Joe Sharkey in the NYT
I was in London two weeks ago, and joined a small group for a technology demonstration in a vacant room at the swanky One Aldwych Hotel in Covent Garden. [...]
Kay McCarthy, the hotel's telecommunications manager, explained that the system, once it is fully operational, would allow guests to buy a "scratch card"
with coding enabling them to log on for hourly increments. Wi-Fi zones are indiscriminate - anyone in the immediate vicinity of the hotel will be able to log onto the One Aldwych home screen and its promotional links. But only those who buy the access card will be able to continue onto the Internet itself.
Scratch cards? How tacky. I trust that the Savoy and Claridges will have a bit more class than that.
Meanwhile, in Blogaria...
James Lileks at the Mall:
I promise a lot of things here, but eventually I deliver. There will be T-shirts, some day. There will be video-blogs, soon. I�m going to add a weekly streaming video here, but since I don�t have broadband at home the notion of uploading huge files via my syrup-through-a-pipette connection was daunting. Then I remembered that the Apple Store has a wireless network. So. That night I roughed up a prototype of a weekly movie, and Sunday I went back to the store.
It�s simple: you open the laptop, and your machine hears the music of the spheres. Right there in my menubar was the name of the network. I connected, called up my iDisk - a virtual hard drive that exists GOD knows where on some computer somewhere in the world; could be next door or half a continent away. Doesn�t really matter. I transferred the movie to the iDisk over the wireless network, and then as long as I was there I let the laptop gulp up all the software updates it requested.
Apple! They think of everything!
Doc Searls on the road
I'm back at the same Starbucks, getting my hour's worth of wi-fi for ten minutes actual use. I can blog and get email, for some reason; but I can't browse, because I get redirected every time to an F-Mobile sign-up page.
Earth to Starbucks: Get another provider and give away the wi-fi for free, like milk and sugar. You're gonna be doing it eventually anyway.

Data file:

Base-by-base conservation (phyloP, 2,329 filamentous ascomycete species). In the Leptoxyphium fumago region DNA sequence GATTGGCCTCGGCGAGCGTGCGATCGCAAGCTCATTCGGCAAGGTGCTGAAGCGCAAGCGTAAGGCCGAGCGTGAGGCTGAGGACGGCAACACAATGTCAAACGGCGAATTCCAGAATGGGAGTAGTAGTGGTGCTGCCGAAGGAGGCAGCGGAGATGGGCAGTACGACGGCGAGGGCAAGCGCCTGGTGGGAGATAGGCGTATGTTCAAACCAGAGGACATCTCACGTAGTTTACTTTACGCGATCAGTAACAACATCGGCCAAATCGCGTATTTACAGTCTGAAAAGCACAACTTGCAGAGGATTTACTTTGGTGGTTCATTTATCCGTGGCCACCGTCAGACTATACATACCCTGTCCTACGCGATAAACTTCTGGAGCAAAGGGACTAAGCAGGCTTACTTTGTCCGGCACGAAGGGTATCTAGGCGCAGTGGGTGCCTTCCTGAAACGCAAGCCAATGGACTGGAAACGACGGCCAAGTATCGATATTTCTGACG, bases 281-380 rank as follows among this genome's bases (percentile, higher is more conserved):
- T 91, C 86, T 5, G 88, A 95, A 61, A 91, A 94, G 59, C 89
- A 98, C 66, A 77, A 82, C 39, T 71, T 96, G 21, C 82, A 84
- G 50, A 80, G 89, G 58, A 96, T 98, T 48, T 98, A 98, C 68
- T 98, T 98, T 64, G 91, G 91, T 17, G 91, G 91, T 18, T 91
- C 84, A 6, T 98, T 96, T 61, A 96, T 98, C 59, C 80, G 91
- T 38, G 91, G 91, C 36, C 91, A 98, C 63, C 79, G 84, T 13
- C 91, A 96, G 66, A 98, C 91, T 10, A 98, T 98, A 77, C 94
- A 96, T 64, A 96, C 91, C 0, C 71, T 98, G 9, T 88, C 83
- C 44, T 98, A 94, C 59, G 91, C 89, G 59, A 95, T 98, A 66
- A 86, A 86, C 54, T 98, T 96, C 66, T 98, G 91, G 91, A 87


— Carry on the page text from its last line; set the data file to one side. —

Wi-fi is just another utility provided by businesses and municipalities as a civic grace, like toilets and light. Customers and citizens are already on the case. Follow the market. Take the loss and lead with it.
Glenn Reynolds on campus
The university where I teach, the University of Tennessee, has a high-speed wireless network that covers the entire campus. Now some of the bars and restaurants and coffeeshops nearby are catching on � one even has a big sign advertising �Fast Free Wireless Internet� as a way of luring customers. Right now it�s a big lure � sort of the way air-conditioning was fifty years ago. But soon it will be ubiquitous.
As I wrote over a year ago, businesses already seem to be rearranging things to suit personal technology by creating more comfortable places to sit, chat on cellphones, check e-mail, and so on.
Wireless Internet access is cheap and easy to provide (I have it at home, and so do countless other Americans), and as people get more and more used to it, spaces that don�t have it seem less and less appealing. I think that Doc is right, and that customers will come to expect it over the next few years. In some places, they already do. Kind of like toilets.
Cory & Aaron at the Stanford Spectrum Moot emancipating packets:
Finally, my old dialup modem conked out at home, so I bought an Airport Extreme Base station instead of a new one. I still only get 50 kbps, but I can use it in the garden now...